Importing Korean food

​If you import or sell food and other products from Korea, you need to be aware of import conditions set by the Department of Agriculture and Water Resources (the department).

Import conditions are a set of criteria that allow the department to determine if goods coming into Australia could be carrying an unwanted pest or disease.

Imported food must also meet Australian food safety standards which are outlined in the Australian New Zealand Food Standards Code and administered by Food Standards Australia New Zealand (FSANZ). This code can be found on the FSANZ website.

Importers and Brokers

If you import food or other products, you are responsible for knowing the import conditions that apply to your products. You can do this by checking the Biosecurity Import Conditions system (BICON). BICON will allow you to search for the goods you wish to import and will determine if you need to apply for an import permit.

Import permits and associated documents must be complete and accurate so the broker can lodge these with both the department and the Department of Immigration and Border Protection.

Goods that do not meet import conditions may be exported, destroyed or treated at the importer’s expense.

Retailers

As a retailer you should ask your suppliers if their product meets all of Australia’s import conditions. If they cannot assure you that the product was imported legally then it is suggested that you not stock this product.

You are also encouraged to use the BICON to check if an import permit is needed for your products. If one is needed, you should ask your supplier if they have obtained a valid import permit. Unfortunately, the department is unable to provide the details of those importers who have obtained import permits.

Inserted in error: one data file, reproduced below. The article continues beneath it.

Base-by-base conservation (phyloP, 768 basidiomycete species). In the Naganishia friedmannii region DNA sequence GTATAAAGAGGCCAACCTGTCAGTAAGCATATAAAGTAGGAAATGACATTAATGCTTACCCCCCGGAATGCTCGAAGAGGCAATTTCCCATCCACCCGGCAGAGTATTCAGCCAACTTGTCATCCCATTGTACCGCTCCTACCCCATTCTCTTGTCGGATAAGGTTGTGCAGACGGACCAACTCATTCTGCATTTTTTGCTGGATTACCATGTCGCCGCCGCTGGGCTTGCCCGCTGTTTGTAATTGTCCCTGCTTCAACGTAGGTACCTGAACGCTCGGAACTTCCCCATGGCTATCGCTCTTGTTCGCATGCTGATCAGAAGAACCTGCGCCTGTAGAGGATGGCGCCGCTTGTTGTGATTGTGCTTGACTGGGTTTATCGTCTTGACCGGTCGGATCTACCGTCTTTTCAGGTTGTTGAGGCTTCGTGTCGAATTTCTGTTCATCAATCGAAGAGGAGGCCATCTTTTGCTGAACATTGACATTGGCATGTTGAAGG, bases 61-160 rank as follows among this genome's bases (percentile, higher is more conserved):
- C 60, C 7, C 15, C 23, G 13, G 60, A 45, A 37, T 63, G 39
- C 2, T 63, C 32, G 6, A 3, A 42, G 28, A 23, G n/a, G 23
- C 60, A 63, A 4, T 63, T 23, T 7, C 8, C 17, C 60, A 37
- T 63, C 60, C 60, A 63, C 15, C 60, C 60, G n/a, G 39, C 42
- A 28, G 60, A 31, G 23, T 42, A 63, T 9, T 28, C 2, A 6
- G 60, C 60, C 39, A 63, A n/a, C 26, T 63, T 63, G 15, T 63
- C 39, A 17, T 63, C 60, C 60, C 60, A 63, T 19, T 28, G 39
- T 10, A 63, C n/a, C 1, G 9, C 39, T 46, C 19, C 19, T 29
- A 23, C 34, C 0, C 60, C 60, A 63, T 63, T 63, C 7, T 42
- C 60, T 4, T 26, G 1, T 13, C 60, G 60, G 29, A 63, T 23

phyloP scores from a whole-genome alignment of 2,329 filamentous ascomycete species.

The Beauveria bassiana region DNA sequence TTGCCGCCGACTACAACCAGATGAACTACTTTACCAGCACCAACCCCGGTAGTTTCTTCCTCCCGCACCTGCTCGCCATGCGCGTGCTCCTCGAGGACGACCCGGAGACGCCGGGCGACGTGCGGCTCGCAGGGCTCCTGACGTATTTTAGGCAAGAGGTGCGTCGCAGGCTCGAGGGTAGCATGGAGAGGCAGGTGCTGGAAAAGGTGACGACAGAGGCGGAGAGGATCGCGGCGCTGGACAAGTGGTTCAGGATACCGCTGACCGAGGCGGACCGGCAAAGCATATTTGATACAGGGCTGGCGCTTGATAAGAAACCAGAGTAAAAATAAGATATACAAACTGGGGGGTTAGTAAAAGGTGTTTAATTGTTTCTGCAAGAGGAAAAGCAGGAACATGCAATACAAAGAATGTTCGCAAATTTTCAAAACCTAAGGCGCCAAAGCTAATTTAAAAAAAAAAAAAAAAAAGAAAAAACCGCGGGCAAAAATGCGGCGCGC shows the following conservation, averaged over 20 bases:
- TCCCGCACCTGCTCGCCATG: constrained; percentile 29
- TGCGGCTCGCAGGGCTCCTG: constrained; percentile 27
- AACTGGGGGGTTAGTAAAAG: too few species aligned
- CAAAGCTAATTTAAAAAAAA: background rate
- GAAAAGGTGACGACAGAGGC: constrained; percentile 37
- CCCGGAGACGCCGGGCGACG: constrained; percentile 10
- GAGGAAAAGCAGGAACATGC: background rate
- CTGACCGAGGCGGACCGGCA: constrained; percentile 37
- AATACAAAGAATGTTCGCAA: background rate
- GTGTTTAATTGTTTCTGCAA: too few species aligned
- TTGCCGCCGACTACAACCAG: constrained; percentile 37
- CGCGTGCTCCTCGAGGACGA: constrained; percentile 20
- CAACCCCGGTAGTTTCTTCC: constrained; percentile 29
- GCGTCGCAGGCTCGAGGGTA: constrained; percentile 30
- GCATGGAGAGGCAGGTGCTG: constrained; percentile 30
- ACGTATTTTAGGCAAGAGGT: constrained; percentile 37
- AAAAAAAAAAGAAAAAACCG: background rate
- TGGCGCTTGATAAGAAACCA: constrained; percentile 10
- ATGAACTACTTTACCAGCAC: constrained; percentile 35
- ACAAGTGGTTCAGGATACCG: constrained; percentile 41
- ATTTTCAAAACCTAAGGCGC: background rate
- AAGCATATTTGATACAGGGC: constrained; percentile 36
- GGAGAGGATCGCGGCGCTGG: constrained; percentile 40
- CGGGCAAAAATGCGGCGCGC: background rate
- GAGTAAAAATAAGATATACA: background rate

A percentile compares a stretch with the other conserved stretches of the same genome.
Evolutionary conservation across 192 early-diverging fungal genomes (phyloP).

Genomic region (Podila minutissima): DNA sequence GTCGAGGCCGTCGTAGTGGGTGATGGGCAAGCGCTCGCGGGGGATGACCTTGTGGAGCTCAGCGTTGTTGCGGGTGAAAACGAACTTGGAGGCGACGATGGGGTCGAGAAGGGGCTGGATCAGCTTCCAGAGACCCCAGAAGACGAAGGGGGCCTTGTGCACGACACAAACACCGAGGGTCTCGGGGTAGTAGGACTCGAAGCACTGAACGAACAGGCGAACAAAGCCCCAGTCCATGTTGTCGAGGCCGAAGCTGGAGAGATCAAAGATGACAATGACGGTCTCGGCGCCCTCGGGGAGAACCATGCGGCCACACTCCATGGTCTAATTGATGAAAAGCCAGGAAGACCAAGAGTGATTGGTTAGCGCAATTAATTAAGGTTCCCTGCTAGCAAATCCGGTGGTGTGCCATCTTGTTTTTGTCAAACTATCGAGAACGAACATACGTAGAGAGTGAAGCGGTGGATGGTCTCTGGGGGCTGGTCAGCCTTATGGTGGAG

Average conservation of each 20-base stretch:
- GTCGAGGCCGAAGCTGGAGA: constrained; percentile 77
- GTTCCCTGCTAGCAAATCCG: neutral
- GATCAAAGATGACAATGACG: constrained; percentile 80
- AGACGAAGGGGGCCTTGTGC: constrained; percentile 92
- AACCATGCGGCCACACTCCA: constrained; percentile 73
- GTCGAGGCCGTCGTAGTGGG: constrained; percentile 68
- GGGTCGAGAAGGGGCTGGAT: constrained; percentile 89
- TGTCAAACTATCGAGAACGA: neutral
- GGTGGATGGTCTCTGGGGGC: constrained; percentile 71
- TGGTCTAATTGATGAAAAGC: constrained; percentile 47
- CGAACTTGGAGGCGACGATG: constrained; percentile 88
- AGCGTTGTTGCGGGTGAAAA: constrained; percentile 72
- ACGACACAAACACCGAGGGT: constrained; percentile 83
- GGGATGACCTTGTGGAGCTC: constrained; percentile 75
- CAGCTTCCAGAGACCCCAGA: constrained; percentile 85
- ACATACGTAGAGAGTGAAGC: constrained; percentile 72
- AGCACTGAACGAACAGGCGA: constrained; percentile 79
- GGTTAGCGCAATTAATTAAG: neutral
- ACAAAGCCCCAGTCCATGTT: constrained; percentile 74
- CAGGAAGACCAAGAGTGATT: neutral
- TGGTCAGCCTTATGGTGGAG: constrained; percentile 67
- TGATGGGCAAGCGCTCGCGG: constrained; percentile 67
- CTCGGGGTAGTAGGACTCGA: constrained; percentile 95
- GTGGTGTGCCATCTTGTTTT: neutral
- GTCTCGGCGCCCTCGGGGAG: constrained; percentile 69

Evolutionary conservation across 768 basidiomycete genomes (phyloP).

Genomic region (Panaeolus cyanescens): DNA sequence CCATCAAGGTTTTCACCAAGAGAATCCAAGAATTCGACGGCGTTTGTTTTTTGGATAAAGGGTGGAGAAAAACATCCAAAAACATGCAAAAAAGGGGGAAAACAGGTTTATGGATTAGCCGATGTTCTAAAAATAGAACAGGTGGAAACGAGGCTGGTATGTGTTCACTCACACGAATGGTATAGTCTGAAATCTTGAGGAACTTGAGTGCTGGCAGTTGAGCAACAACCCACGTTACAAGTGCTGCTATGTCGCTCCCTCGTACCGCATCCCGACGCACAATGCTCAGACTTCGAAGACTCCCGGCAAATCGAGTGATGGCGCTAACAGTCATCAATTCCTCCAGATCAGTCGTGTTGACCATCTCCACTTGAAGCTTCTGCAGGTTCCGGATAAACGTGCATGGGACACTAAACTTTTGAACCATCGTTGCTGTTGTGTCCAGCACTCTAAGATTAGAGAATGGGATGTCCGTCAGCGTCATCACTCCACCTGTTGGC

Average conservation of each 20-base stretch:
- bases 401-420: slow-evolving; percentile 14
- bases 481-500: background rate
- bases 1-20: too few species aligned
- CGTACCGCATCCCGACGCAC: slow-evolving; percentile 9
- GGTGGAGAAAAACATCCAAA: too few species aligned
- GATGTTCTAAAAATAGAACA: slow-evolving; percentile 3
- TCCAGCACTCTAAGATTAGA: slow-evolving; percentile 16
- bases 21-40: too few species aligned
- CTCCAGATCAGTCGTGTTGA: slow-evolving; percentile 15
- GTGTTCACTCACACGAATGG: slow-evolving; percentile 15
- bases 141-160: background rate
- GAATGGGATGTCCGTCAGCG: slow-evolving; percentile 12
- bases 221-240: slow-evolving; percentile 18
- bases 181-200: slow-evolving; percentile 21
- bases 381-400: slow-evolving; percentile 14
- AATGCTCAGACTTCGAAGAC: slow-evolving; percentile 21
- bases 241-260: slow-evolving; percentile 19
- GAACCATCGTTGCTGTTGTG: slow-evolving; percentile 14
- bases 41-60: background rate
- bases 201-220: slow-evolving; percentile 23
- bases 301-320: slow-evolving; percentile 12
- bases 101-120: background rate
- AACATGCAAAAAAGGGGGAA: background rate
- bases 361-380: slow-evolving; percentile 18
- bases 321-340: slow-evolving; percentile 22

The department has authority under the Biosecurity Act 2015 to recover illegally imported goods from retail outlets.

Compensation for goods seized under warrant or forfeited to the department

If you believe that your food products were incorrectly seized under warrant or forfeited to the department, you can write a letter to us. In your letter you need to outline why you believe the goods should not have been seized under warrant or forfeited to the department, the amount of goods and their approximate value.

Address your letter to:

Mr Wayne Terpstra
Assistant Secretary, Targeting and Enforcement Branch
Department of Agriculture and Water Resources
GPO Box 858
Canberra ACT 2601

Reporting suspicious products

If you are aware of any imported product that may not be allowed, you should express your concern to the department. By doing the right thing and reporting suspect products, this could save your business money.

There are several ways to inform us of suspect products.

Contact the department